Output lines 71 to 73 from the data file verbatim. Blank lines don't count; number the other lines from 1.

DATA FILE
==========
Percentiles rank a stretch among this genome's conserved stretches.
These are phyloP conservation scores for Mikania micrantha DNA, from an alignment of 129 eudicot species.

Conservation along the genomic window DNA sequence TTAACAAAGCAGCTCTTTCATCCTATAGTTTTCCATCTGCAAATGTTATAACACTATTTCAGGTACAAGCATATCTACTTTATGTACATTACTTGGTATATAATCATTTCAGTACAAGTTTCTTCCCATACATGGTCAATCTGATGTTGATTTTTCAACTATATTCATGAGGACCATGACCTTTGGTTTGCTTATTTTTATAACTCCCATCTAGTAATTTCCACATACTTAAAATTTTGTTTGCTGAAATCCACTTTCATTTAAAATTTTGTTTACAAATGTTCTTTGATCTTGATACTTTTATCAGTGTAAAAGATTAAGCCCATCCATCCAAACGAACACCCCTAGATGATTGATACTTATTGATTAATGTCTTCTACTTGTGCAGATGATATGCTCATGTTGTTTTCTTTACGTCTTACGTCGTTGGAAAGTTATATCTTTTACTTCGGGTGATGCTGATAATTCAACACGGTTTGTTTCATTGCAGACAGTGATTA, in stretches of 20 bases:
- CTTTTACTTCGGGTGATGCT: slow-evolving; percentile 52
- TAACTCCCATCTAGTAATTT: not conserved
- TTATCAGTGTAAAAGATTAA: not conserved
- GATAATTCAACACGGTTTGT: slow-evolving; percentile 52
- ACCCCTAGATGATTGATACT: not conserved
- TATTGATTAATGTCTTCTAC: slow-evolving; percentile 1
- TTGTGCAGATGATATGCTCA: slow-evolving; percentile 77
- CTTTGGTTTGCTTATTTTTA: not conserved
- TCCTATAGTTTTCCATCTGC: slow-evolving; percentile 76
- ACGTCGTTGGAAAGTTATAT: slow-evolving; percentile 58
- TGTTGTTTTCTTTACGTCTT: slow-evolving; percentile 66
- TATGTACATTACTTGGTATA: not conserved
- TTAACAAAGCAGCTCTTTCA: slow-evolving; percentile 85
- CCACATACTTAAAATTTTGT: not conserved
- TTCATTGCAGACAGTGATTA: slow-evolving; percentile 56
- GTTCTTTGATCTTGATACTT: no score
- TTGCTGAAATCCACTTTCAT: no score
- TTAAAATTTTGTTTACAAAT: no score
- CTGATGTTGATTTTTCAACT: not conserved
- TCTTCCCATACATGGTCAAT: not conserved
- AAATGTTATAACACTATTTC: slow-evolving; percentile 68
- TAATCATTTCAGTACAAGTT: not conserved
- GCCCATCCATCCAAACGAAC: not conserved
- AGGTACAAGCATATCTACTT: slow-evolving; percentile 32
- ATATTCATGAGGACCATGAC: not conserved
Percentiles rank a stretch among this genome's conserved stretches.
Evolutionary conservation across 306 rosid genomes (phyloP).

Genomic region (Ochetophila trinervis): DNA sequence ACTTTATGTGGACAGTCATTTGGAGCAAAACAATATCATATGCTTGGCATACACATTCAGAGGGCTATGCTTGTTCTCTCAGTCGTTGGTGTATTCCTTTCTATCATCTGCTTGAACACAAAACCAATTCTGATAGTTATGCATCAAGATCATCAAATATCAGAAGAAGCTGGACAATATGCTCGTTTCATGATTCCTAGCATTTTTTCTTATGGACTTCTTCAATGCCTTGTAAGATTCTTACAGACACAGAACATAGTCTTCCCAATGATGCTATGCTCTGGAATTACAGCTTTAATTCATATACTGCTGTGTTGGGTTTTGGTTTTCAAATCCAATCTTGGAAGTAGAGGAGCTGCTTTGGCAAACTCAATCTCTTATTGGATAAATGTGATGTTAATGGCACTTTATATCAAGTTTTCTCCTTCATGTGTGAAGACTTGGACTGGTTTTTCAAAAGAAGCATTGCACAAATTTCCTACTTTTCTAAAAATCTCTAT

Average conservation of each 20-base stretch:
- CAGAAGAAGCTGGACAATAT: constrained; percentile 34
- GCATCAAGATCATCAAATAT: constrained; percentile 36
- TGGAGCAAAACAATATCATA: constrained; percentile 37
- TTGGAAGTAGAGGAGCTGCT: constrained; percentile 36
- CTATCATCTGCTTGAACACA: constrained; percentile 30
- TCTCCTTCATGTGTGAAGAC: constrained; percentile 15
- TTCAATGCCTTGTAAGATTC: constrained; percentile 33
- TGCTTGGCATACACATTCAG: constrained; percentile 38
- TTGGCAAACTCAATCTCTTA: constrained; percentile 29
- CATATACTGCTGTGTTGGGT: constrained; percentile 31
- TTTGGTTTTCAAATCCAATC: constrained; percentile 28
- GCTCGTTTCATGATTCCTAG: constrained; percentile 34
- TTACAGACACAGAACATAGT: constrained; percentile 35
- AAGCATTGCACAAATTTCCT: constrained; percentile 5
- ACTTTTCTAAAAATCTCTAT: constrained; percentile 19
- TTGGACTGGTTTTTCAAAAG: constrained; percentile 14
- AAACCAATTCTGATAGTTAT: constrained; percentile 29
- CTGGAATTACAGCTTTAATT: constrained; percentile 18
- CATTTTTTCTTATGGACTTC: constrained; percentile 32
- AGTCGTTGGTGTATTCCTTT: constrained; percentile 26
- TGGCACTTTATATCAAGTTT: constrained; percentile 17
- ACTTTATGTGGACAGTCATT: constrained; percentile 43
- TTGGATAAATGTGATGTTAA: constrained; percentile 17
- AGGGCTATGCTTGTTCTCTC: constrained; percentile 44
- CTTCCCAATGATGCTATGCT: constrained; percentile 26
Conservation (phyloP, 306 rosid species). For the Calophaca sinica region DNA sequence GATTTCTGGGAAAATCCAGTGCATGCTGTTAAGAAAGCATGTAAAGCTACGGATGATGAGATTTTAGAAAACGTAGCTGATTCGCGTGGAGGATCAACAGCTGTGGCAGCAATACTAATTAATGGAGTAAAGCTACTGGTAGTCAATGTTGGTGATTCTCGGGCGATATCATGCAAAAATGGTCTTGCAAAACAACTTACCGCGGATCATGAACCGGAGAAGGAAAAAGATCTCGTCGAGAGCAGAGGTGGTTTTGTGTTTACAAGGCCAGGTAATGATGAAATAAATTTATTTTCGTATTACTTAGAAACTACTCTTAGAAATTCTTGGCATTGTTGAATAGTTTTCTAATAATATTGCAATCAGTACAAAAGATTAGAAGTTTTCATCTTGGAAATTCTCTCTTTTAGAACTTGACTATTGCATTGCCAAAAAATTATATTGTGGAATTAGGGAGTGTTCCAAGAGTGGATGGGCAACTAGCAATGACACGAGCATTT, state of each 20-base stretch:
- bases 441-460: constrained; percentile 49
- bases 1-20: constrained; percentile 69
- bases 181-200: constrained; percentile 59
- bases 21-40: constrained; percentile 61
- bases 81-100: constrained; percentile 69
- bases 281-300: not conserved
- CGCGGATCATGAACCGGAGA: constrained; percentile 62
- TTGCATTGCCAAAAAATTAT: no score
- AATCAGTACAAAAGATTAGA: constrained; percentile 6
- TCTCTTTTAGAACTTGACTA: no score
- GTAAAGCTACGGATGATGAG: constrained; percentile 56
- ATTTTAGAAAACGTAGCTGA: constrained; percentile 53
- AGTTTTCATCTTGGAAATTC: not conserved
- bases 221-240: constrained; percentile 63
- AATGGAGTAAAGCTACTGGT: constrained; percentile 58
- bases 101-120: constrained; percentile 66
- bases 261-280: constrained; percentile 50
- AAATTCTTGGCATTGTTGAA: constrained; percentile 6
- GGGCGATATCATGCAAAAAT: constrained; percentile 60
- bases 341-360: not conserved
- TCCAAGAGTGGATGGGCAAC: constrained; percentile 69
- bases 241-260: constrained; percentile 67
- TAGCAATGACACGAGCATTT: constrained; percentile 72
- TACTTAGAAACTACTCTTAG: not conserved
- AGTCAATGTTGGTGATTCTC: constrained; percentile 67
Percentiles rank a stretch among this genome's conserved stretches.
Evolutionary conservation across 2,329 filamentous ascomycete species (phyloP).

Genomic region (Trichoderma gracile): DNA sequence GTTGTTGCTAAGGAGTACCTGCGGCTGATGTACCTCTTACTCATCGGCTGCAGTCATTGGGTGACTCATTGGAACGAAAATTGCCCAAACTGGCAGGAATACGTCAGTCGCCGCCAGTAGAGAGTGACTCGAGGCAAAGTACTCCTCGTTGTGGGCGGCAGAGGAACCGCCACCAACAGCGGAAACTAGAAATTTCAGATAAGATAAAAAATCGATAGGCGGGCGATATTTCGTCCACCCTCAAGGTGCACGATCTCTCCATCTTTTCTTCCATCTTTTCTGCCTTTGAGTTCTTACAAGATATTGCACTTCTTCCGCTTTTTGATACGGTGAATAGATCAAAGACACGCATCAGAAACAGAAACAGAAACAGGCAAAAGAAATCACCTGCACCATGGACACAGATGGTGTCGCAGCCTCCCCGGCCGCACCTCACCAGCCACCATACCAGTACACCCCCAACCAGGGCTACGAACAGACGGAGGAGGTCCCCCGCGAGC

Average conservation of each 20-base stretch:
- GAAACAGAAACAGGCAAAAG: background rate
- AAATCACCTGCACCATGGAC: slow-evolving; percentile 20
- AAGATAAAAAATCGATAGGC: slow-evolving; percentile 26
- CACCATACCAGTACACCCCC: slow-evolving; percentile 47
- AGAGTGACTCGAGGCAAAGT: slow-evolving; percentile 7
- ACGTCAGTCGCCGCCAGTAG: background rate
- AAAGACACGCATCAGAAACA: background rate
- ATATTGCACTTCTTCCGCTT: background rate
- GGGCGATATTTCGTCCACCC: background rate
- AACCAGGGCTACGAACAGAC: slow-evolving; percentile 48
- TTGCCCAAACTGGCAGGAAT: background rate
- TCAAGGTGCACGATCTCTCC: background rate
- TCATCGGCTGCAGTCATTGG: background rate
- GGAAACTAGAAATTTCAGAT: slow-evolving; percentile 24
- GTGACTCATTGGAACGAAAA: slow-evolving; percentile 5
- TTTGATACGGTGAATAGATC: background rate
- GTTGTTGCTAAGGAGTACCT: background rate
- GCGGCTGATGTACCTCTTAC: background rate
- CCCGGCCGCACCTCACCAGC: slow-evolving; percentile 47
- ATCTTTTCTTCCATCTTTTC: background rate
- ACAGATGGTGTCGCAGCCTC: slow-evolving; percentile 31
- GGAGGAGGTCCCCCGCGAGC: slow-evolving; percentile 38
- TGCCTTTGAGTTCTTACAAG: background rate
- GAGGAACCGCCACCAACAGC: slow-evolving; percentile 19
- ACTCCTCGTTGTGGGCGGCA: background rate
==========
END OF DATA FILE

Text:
- AGTTTTCATCTTGGAAATTC: not conserved
- bases 221-240: constrained; percentile 63
- AATGGAGTAAAGCTACTGGT: constrained; percentile 58